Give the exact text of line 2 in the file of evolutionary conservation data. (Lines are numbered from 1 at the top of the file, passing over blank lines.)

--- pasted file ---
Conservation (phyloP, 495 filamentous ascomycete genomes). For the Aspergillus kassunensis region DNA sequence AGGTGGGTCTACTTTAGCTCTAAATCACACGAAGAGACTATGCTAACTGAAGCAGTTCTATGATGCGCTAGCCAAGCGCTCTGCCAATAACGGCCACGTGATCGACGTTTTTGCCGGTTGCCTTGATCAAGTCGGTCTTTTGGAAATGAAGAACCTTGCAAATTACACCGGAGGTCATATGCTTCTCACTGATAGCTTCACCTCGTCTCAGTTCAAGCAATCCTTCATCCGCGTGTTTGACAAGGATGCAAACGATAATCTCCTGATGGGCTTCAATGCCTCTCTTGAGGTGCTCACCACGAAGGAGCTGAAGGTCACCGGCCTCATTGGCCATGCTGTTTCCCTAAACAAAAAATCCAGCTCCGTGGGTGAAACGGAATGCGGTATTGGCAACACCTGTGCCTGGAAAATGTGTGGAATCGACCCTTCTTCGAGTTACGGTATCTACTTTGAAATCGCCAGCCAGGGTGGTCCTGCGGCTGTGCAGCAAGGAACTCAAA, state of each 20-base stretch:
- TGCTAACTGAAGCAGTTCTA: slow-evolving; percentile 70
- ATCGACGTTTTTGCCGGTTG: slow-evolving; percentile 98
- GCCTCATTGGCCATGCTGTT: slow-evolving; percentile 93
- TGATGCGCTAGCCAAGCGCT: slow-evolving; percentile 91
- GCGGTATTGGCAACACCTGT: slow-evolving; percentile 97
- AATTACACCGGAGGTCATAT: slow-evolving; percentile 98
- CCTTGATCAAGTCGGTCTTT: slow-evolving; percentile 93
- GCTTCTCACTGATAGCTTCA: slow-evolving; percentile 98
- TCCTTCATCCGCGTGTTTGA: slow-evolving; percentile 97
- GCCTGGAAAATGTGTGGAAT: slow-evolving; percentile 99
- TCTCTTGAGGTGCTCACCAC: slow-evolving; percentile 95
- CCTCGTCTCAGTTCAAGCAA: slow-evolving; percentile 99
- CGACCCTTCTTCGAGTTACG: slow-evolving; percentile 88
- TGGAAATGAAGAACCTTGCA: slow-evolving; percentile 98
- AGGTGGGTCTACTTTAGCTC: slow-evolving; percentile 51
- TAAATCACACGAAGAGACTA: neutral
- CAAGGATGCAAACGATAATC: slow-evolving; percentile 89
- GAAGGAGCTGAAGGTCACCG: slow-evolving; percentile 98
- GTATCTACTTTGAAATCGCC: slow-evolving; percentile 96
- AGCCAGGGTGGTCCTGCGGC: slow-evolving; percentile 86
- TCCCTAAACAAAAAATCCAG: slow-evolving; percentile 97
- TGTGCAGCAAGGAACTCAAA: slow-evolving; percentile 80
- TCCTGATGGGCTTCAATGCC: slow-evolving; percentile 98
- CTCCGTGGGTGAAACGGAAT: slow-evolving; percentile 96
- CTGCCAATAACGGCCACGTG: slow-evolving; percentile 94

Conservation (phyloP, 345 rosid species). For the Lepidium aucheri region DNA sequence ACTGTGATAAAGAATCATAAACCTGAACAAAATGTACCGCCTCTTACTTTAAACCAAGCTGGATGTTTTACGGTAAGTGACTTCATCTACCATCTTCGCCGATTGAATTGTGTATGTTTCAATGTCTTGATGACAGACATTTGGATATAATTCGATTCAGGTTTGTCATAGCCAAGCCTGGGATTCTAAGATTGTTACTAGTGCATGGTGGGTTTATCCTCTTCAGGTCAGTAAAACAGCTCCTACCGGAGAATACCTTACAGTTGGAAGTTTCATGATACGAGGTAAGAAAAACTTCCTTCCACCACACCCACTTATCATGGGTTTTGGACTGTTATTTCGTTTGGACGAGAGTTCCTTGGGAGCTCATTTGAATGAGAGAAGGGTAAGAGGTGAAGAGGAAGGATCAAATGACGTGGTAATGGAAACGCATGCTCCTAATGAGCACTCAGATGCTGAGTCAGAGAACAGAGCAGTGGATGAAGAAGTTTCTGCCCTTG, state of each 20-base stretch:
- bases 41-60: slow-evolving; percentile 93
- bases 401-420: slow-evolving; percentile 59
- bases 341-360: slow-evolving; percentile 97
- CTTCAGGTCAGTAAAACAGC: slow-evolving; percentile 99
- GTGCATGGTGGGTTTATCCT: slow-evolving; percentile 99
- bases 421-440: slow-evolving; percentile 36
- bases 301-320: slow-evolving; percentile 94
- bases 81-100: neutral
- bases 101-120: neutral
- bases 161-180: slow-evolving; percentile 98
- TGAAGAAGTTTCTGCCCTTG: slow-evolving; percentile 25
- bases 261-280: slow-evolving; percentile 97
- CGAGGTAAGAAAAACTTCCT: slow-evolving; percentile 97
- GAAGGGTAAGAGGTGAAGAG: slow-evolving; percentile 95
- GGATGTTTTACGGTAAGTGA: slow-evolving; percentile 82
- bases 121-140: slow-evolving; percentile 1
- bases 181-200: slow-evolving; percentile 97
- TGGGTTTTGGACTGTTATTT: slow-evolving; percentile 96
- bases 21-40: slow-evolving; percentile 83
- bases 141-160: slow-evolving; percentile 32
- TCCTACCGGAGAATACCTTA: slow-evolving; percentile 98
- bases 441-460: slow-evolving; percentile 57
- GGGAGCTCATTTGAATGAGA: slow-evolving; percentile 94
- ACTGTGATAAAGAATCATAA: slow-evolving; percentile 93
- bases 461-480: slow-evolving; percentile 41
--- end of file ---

- TGCTAACTGAAGCAGTTCTA: slow-evolving; percentile 70